21. Wilson A. C., et al. 2010. Genomic insight into the amino acid relations of the pea aphid Acyrthosiphon pisum with its symbiotic bacterium Buchnera aphidicola. Insect Mol. Biol. 19, 249–258 (doi:10.1111/j.1365-2583.2009.00942.x)10.1111/j.1365-2583.2009.00942.x [PubMed] [Cross Ref]
22. Edwards J. S., Covert M., Palsson B. 2002. Metabolic modelling of microbes: the flux-balance approach. Environ. Microbiol. 4, 133–140 (doi:10.1046/j.1462-2920.2002.00282.x)10.1046/j.1462-2920.2002.00282.x [PubMed] [Cross Ref]
23. Orth J. D., Thiele I., Palsson B. O. 2010. What is flux balance analysis? Nat. Biotechnol. 28, 245–248 (doi:10.1038/nbt.1614)10.1038/nbt.1614 [PMC free article] [PubMed] [Cross Ref]
24. Feist A. M., Henry C. S., Reed J. L., Krummenacker M., Joyce A. R., Karp P. D., Broadbelt L. J., Hatzimanikatis V., Palsson B. O. 2007. A genome-scale metabolic reconstruction for Escherichia coli K-12 MG1655 that accounts for 1260 ORFs and thermodynamic information. Mol. Syst. Biol. 3, 121. [PMC free article] [PubMed]
25. MacDonald S. J., Thomas G. H., Douglas A. E. 2011. Genetic and metabolic determinants of nutritional phenotype in an insect-bacterial symbiosis. Mol. Ecol. 20, 2073–2084 (doi:10.1111/j.1365-294X.2011.05031.x)10.1111/j.1365-294X.2011.05031.x [PubMed] [Cross Ref]
26. Prosser W. A., Douglas A. E. 1992. A test of the hypotheses that nitrogen is upgraded and recycled in an aphid (Acyrthosiphon pisum) symbiosis. J. Insect Physiol. 38, 93–99 (doi:10.1016/0022-1910(92)90037-E)10.1016/0022-1910(92)90037-E [Cross Ref]
27. Trapnell C., Pachter L., Salzberg S. L. 2009. TopHat: discovering splice junctions with RNA-Seq. Bioinformatics 25, 1105–1111 (doi:10.1093/bioinformatics/btp120)10.1093/bioinformatics/btp120 [PMC free article] [PubMed] [Cross Ref]
28. Trapnell C., Williams B. A., Pertea G., Mortazavi A., Kwan G., van Baren M. J., Salzberg S. L., Wold B. J. 2010. Transcript assembly and quantification by RNA-Seq reveals unannotated transcripts and isoform switching during cell differentiation. Nat. Biotechnol. 28, 511–515 (doi:10.1038/nbt0110-11)10.1038/nbt0110-11 [PMC free article] [PubMed] [Cross Ref]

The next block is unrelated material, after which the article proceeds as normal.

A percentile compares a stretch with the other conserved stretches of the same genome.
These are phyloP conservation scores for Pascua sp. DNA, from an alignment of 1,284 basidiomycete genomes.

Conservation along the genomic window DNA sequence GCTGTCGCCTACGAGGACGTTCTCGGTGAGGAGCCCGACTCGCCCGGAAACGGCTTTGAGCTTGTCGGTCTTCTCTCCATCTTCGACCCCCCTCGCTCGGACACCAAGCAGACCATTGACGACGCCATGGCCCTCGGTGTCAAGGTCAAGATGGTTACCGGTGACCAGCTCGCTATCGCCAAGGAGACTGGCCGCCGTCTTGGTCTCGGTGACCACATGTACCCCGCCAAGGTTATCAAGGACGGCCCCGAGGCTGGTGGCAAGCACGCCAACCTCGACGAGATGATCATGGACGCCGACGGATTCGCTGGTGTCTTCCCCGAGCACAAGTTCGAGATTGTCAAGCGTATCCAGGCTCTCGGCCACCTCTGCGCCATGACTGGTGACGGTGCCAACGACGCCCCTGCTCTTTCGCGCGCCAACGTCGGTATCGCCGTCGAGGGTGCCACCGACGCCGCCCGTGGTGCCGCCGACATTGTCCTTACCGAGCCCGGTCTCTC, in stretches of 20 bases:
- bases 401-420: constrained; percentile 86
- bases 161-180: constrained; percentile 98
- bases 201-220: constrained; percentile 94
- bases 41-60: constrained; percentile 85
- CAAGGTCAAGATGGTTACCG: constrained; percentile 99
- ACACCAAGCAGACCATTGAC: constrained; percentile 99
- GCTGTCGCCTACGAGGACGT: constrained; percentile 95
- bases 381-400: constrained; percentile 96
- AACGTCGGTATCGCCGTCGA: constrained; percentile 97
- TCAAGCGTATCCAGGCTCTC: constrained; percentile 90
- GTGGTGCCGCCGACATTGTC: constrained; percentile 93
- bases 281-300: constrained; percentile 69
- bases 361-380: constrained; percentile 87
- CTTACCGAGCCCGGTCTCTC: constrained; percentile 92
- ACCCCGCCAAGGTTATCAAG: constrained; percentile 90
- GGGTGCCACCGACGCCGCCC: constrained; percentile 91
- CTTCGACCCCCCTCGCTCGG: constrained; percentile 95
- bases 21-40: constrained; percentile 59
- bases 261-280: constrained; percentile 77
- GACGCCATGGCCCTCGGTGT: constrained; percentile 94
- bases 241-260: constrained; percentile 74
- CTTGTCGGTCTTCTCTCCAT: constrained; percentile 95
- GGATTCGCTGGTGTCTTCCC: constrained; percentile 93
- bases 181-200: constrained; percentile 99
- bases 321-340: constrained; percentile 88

29. Schellenberger J., Park J. O., Conrad T. M., Palsson B. O. 2010. BiGG: a biochemical genetic and genomic knowledgebase of large scale metabolic reconstructions. BMC Bioinformatics 11, 213. (doi:10.1186/1471-2105-11-213)10.1186/1471-2105-11-213 [PMC free article] [PubMed] [Cross Ref]
30. Becker S. A., Feist A. M., Mo M. L., Hannum G., Palsson B. O., Herrgard M. 2007. Quantitative prediction of cellular metabolism with constraint-based models: the COBRA Toolbox. Nat. Protoc. 2, 727–738 (doi:10.1038/nprot.2007.99)10.1038/nprot.2007.99 [PubMed] [Cross Ref]
31. Ramsey J. S., MacDonald S. J., Jander G., Nakabachi A., Thomas G. H., Douglas A. E. 2010. Genomic evidence for complementary purine metabolism in the pea aphid, Acyrthosiphon pisum, and its symbiotic bacterium Buchnera aphidicola. Insect Mol. Biol. 19, 241–248 (doi:10.1111/j.1365-2583.2009.00945.x)10.1111/j.1365-2583.2009.00945.x [PubMed] [Cross Ref]
32. Reymond N., et al. 2006. Different levels of transcriptional regulation due to trophic constraints in the reduced genome of Buchnera aphidicola. Appl. Environ. Microbiol. 72, 7760–7766 (doi:10.1128/AEM.01118-06)10.1128/AEM.01118-06 [PMC free article] [PubMed] [Cross Ref]
33. Wilson A. C., Dunbar H. E., Davis G. K., Hunter W. B., Stern D. L., Moran N. A. 2006. A dual-genome microarray for the pea aphid, Acyrthosiphon pisum, and its obligate bacterial symbiont, Buchnera aphidicola. BMC Genomics 7, 50. (doi:10.1186/1471-2164-7-50)10.1186/1471-2164-7-50 [PMC free article] [PubMed] [Cross Ref]
34. Sasaki T., Ishikawa H. 1995. Production of essential amino acids from glutamate by mycetocyte symbionts of the pea aphid, Acyrthosiphon pisum. J. Insect Physiol. 41, 41–46 (doi:10.1016/0022-1910(94)00080-Z)10.1016/0022-1910(94)00080-Z [Cross Ref]
35. Wilkinson T. L., Douglas A. E. 1995. Why aphids lacking symbiotic bacteria have elevated levels of the amino acid glutamine. J. Insect Physiol. 41, 921–927 (doi:10.1016/0022-1910(95)00063-Z)10.1016/0022-1910(95)00063-Z [Cross Ref]
36. McCutcheon J. P., von Dohlen C. D. 2011. An interdependent metabolic patchwork in the nested symbiosis of mealybugs. Curr. Biol. 2, 1366–1372 (doi:10.1016/j.cub.2011.06.051)10.1016/j.cub.2011.06.051 [PMC free article] [PubMed] [Cross Ref]
37. Douglas A. E. 2009. The microbial dimension in insect nutritional ecology. Funct. Ecol. 23, 38–47 (doi:10.1111/j.1365-2435.2008.01442.x)10.1111/j.1365-2435.2008.01442.x [Cross Ref]
38. Prell J., White J. P., Bourdes A., Bunnewell S., Bongaerts R. J., Poole R. J. 2009. Legumes regulate Rhizobium bacteroid development and persistence by the supply of branched-chain amino acids. Proc. Natl Acad. Sci. USA 106, 12 477–12 482 [PMC free article] [PubMed]

Articles from Proceedings of the Royal Society B: Biological Sciences are provided here courtesy of The Royal Society
PubReader format: click here to try

Formats:

Related citations in PubMed

See reviews...See all...

Cited by other articles in PMC

See all...

Links

Recent Activity

Your browsing activity is empty.

Activity recording is turned off.

Turn recording back on

See more...